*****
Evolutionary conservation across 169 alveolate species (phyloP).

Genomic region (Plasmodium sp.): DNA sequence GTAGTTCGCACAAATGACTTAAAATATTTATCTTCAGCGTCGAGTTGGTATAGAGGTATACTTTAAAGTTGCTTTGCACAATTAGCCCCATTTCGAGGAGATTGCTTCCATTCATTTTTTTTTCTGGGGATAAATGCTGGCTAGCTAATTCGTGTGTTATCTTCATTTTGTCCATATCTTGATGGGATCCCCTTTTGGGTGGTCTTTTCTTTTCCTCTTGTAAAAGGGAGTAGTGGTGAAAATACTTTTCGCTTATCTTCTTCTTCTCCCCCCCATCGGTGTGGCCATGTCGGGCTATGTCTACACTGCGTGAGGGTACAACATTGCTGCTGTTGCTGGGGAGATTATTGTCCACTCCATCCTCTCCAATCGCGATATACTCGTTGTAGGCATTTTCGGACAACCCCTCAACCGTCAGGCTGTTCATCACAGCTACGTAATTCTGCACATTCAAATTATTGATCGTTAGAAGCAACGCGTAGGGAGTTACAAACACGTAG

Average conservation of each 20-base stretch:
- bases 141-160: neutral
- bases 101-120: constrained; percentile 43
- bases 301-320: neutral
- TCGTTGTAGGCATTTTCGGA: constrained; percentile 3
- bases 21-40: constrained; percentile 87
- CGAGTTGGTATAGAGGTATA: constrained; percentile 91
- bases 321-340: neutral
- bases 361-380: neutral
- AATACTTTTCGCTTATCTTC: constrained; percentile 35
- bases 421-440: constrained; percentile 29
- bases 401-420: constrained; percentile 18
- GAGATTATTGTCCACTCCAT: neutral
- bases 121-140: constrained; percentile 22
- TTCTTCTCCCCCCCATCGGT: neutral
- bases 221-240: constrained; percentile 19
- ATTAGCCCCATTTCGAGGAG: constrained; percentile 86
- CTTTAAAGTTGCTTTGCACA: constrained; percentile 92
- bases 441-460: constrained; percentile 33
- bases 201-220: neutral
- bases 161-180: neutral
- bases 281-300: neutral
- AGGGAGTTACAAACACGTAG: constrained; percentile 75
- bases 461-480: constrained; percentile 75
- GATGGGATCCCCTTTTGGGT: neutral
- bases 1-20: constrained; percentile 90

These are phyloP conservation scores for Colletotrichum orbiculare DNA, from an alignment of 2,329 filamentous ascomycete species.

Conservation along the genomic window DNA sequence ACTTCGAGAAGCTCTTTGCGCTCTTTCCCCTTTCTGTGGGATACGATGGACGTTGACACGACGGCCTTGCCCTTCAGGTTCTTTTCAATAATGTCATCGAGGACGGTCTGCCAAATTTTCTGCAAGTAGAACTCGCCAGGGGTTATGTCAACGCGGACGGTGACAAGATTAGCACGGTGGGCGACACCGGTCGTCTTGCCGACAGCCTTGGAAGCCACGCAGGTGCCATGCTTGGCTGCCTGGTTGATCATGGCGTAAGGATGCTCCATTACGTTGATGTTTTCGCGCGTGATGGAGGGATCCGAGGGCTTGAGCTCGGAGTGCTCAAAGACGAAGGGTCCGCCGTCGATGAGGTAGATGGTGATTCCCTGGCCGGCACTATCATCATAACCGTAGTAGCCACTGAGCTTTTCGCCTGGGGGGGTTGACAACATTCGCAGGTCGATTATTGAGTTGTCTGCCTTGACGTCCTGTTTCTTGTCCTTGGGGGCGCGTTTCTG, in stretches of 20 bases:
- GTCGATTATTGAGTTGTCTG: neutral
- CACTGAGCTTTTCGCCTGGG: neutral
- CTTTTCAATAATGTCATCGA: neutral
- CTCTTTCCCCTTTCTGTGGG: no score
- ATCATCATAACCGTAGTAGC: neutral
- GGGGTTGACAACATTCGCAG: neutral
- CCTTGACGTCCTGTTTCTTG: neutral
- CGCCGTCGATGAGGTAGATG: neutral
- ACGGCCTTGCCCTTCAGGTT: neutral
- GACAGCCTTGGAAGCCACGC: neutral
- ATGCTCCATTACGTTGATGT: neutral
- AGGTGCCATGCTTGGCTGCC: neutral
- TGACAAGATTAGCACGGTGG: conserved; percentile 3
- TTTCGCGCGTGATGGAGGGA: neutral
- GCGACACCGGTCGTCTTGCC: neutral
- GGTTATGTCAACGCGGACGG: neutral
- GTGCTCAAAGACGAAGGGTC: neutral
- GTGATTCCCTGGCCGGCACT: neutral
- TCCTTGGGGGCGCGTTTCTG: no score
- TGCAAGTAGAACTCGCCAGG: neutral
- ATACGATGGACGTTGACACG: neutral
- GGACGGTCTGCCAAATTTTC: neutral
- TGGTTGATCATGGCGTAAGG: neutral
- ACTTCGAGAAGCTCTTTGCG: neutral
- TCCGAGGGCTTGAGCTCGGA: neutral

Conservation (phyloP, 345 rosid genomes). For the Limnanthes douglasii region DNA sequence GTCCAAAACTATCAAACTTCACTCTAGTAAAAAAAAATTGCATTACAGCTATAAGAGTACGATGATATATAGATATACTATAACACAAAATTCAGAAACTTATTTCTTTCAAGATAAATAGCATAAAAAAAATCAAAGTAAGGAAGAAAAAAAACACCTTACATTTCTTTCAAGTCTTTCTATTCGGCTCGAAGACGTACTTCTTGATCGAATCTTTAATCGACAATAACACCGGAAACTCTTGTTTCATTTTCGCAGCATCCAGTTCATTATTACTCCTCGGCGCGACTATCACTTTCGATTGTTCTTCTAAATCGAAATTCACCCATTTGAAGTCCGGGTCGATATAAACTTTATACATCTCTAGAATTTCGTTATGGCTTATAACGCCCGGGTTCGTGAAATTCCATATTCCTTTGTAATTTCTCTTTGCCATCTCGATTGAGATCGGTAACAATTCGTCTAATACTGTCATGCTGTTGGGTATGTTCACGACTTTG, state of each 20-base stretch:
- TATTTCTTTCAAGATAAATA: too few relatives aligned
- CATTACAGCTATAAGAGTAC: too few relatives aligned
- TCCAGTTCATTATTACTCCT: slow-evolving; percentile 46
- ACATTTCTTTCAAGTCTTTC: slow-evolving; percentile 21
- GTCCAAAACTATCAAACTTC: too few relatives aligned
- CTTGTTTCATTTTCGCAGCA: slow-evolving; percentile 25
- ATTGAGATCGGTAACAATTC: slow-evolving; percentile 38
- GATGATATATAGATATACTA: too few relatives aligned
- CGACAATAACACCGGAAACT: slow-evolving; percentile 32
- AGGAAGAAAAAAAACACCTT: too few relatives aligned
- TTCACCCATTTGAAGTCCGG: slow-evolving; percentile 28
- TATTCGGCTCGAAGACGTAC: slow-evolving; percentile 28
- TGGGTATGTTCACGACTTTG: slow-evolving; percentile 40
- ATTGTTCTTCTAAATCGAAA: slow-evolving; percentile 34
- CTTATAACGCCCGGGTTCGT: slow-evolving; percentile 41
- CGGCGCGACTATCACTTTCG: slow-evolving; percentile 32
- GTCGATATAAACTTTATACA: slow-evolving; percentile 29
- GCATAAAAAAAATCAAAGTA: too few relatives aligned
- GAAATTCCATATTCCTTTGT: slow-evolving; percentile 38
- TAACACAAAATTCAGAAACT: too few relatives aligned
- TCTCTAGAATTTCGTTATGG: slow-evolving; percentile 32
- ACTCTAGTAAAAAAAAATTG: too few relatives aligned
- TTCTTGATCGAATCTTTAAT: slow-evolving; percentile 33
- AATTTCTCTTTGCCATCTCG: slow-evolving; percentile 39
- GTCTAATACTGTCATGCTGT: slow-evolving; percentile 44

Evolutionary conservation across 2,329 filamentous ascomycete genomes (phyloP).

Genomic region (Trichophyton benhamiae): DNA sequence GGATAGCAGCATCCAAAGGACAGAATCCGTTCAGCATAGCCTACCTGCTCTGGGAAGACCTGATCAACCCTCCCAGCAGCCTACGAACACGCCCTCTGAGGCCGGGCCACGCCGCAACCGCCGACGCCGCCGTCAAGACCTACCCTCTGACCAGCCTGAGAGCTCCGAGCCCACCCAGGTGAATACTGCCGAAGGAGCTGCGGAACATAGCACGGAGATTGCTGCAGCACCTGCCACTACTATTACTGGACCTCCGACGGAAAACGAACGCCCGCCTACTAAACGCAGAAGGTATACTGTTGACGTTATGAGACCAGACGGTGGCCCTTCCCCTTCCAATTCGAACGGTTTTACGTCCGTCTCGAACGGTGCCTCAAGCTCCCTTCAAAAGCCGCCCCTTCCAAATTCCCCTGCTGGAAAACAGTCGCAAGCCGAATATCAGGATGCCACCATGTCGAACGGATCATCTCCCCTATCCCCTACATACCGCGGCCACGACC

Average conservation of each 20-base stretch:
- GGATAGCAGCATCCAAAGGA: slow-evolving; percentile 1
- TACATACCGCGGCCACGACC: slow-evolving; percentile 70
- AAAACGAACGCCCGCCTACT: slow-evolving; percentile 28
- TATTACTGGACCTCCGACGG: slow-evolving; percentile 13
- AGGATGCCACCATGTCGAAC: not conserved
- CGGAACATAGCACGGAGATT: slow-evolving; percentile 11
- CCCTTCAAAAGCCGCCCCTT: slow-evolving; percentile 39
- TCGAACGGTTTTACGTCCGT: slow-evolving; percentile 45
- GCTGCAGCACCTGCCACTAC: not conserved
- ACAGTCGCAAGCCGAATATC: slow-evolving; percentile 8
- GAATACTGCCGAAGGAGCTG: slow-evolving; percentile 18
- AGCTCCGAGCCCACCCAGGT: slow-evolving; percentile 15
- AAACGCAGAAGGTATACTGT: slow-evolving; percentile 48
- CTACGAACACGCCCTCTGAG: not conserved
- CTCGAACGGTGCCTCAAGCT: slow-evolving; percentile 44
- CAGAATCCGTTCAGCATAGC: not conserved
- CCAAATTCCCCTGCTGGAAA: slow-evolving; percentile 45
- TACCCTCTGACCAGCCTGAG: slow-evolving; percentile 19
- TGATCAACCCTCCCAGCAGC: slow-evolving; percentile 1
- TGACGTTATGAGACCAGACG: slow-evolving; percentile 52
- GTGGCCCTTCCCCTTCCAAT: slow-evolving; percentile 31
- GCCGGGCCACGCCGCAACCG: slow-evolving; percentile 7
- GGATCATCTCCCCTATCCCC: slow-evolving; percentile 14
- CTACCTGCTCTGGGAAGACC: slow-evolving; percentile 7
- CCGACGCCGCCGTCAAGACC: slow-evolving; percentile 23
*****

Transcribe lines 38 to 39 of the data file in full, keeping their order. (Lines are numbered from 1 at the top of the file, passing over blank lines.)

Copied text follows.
- CGCCGTCGATGAGGTAGATG: neutral
- ACGGCCTTGCCCTTCAGGTT: neutral